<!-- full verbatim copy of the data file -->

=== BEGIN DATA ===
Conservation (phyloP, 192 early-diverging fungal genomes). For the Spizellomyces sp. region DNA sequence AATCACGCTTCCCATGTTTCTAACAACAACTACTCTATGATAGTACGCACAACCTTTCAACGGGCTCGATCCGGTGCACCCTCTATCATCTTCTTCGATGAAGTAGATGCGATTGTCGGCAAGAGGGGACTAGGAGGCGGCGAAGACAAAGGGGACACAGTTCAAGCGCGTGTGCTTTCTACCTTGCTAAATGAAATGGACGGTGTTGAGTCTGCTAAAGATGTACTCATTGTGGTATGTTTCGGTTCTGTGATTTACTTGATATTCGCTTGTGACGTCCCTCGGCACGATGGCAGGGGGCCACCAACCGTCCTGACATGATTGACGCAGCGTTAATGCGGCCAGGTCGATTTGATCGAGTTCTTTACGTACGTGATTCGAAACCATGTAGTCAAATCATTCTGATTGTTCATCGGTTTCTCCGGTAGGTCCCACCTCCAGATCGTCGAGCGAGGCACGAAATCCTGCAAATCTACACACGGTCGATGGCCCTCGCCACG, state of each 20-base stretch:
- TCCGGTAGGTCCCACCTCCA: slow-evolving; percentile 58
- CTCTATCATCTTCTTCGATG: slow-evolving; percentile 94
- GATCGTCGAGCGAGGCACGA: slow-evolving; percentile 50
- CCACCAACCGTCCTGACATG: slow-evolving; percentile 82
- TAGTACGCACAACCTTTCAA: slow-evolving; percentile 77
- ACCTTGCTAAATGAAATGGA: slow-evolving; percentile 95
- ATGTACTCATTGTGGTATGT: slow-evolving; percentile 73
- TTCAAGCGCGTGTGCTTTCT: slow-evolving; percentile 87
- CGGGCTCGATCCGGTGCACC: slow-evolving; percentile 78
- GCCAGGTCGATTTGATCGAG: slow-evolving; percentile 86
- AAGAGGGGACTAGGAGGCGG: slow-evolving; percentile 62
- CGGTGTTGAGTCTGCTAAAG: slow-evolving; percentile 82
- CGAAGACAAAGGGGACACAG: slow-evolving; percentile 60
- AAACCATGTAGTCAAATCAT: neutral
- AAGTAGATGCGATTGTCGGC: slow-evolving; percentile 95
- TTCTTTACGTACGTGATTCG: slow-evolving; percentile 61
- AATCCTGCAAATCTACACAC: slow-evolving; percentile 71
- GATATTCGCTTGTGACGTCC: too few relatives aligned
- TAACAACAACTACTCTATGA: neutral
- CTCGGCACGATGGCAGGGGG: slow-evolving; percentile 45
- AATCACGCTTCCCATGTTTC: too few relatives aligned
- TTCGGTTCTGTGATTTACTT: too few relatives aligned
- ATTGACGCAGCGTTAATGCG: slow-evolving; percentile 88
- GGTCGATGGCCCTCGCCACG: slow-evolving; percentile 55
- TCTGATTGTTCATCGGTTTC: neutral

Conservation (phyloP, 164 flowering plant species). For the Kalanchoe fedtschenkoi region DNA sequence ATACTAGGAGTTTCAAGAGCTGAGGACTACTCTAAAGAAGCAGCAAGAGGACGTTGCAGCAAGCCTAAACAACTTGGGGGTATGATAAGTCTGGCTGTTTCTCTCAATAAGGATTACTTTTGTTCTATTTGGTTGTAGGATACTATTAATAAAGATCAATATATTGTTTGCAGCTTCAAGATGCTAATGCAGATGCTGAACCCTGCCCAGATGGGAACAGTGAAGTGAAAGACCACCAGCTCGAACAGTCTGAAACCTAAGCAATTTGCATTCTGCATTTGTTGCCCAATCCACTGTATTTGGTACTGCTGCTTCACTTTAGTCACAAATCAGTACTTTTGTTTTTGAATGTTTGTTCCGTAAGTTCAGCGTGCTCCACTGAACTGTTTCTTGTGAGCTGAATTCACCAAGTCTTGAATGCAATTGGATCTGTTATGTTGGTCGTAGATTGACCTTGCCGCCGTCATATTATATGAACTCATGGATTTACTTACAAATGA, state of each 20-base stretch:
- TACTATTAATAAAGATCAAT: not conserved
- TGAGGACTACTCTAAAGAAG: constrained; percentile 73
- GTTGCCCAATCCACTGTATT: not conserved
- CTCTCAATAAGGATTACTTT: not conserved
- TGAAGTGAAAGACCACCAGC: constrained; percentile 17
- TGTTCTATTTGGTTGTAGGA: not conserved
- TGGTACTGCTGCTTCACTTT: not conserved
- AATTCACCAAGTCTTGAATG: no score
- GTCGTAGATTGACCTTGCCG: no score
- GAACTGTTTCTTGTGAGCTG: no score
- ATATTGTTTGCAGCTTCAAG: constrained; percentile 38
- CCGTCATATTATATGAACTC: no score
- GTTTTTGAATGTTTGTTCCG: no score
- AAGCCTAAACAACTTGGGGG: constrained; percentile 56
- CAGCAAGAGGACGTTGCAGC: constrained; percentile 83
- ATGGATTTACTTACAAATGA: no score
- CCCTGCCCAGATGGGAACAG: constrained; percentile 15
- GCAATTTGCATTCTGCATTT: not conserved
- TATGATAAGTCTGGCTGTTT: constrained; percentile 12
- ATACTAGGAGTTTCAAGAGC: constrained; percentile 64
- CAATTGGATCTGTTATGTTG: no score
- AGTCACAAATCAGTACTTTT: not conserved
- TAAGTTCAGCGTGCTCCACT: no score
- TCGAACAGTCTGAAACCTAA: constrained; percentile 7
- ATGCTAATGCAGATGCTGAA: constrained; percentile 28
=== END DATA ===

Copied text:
Conservation (phyloP, 192 early-diverging fungal genomes). For the Spizellomyces sp. region DNA sequence AATCACGCTTCCCATGTTTCTAACAACAACTACTCTATGATAGTACGCACAACCTTTCAACGGGCTCGATCCGGTGCACCCTCTATCATCTTCTTCGATGAAGTAGATGCGATTGTCGGCAAGAGGGGACTAGGAGGCGGCGAAGACAAAGGGGACACAGTTCAAGCGCGTGTGCTTTCTACCTTGCTAAATGAAATGGACGGTGTTGAGTCTGCTAAAGATGTACTCATTGTGGTATGTTTCGGTTCTGTGATTTACTTGATATTCGCTTGTGACGTCCCTCGGCACGATGGCAGGGGGCCACCAACCGTCCTGACATGATTGACGCAGCGTTAATGCGGCCAGGTCGATTTGATCGAGTTCTTTACGTACGTGATTCGAAACCATGTAGTCAAATCATTCTGATTGTTCATCGGTTTCTCCGGTAGGTCCCACCTCCAGATCGTCGAGCGAGGCACGAAATCCTGCAAATCTACACACGGTCGATGGCCCTCGCCACG, state of each 20-base stretch:
- TCCGGTAGGTCCCACCTCCA: slow-evolving; percentile 58
- CTCTATCATCTTCTTCGATG: slow-evolving; percentile 94
- GATCGTCGAGCGAGGCACGA: slow-evolving; percentile 50
- CCACCAACCGTCCTGACATG: slow-evolving; percentile 82
- TAGTACGCACAACCTTTCAA: slow-evolving; percentile 77
- ACCTTGCTAAATGAAATGGA: slow-evolving; percentile 95
- ATGTACTCATTGTGGTATGT: slow-evolving; percentile 73
- TTCAAGCGCGTGTGCTTTCT: slow-evolving; percentile 87
- CGGGCTCGATCCGGTGCACC: slow-evolving; percentile 78
- GCCAGGTCGATTTGATCGAG: slow-evolving; percentile 86
- AAGAGGGGACTAGGAGGCGG: slow-evolving; percentile 62
- CGGTGTTGAGTCTGCTAAAG: slow-evolving; percentile 82
- CGAAGACAAAGGGGACACAG: slow-evolving; percentile 60
- AAACCATGTAGTCAAATCAT: neutral
- AAGTAGATGCGATTGTCGGC: slow-evolving; percentile 95
- TTCTTTACGTACGTGATTCG: slow-evolving; percentile 61
- AATCCTGCAAATCTACACAC: slow-evolving; percentile 71
- GATATTCGCTTGTGACGTCC: too few relatives aligned
- TAACAACAACTACTCTATGA: neutral
- CTCGGCACGATGGCAGGGGG: slow-evolving; percentile 45
- AATCACGCTTCCCATGTTTC: too few relatives aligned
- TTCGGTTCTGTGATTTACTT: too few relatives aligned
- ATTGACGCAGCGTTAATGCG: slow-evolving; percentile 88
- GGTCGATGGCCCTCGCCACG: slow-evolving; percentile 55
- TCTGATTGTTCATCGGTTTC: neutral

Conservation (phyloP, 164 flowering plant species). For the Kalanchoe fedtschenkoi region DNA sequence ATACTAGGAGTTTCAAGAGCTGAGGACTACTCTAAAGAAGCAGCAAGAGGACGTTGCAGCAAGCCTAAACAACTTGGGGGTATGATAAGTCTGGCTGTTTCTCTCAATAAGGATTACTTTTGTTCTATTTGGTTGTAGGATACTATTAATAAAGATCAATATATTGTTTGCAGCTTCAAGATGCTAATGCAGATGCTGAACCCTGCCCAGATGGGAACAGTGAAGTGAAAGACCACCAGCTCGAACAGTCTGAAACCTAAGCAATTTGCATTCTGCATTTGTTGCCCAATCCACTGTATTTGGTACTGCTGCTTCACTTTAGTCACAAATCAGTACTTTTGTTTTTGAATGTTTGTTCCGTAAGTTCAGCGTGCTCCACTGAACTGTTTCTTGTGAGCTGAATTCACCAAGTCTTGAATGCAATTGGATCTGTTATGTTGGTCGTAGATTGACCTTGCCGCCGTCATATTATATGAACTCATGGATTTACTTACAAATGA, state of each 20-base stretch:
- TACTATTAATAAAGATCAAT: not conserved
- TGAGGACTACTCTAAAGAAG: constrained; percentile 73
- GTTGCCCAATCCACTGTATT: not conserved
- CTCTCAATAAGGATTACTTT: not conserved
- TGAAGTGAAAGACCACCAGC: constrained; percentile 17
- TGTTCTATTTGGTTGTAGGA: not conserved
- TGGTACTGCTGCTTCACTTT: not conserved
- AATTCACCAAGTCTTGAATG: no score
- GTCGTAGATTGACCTTGCCG: no score
- GAACTGTTTCTTGTGAGCTG: no score
- ATATTGTTTGCAGCTTCAAG: constrained; percentile 38
- CCGTCATATTATATGAACTC: no score
- GTTTTTGAATGTTTGTTCCG: no score
- AAGCCTAAACAACTTGGGGG: constrained; percentile 56
- CAGCAAGAGGACGTTGCAGC: constrained; percentile 83
- ATGGATTTACTTACAAATGA: no score
- CCCTGCCCAGATGGGAACAG: constrained; percentile 15
- GCAATTTGCATTCTGCATTT: not conserved
- TATGATAAGTCTGGCTGTTT: constrained; percentile 12
- ATACTAGGAGTTTCAAGAGC: constrained; percentile 64
- CAATTGGATCTGTTATGTTG: no score
- AGTCACAAATCAGTACTTTT: not conserved
- TAAGTTCAGCGTGCTCCACT: no score
- TCGAACAGTCTGAAACCTAA: constrained; percentile 7
- ATGCTAATGCAGATGCTGAA: constrained; percentile 28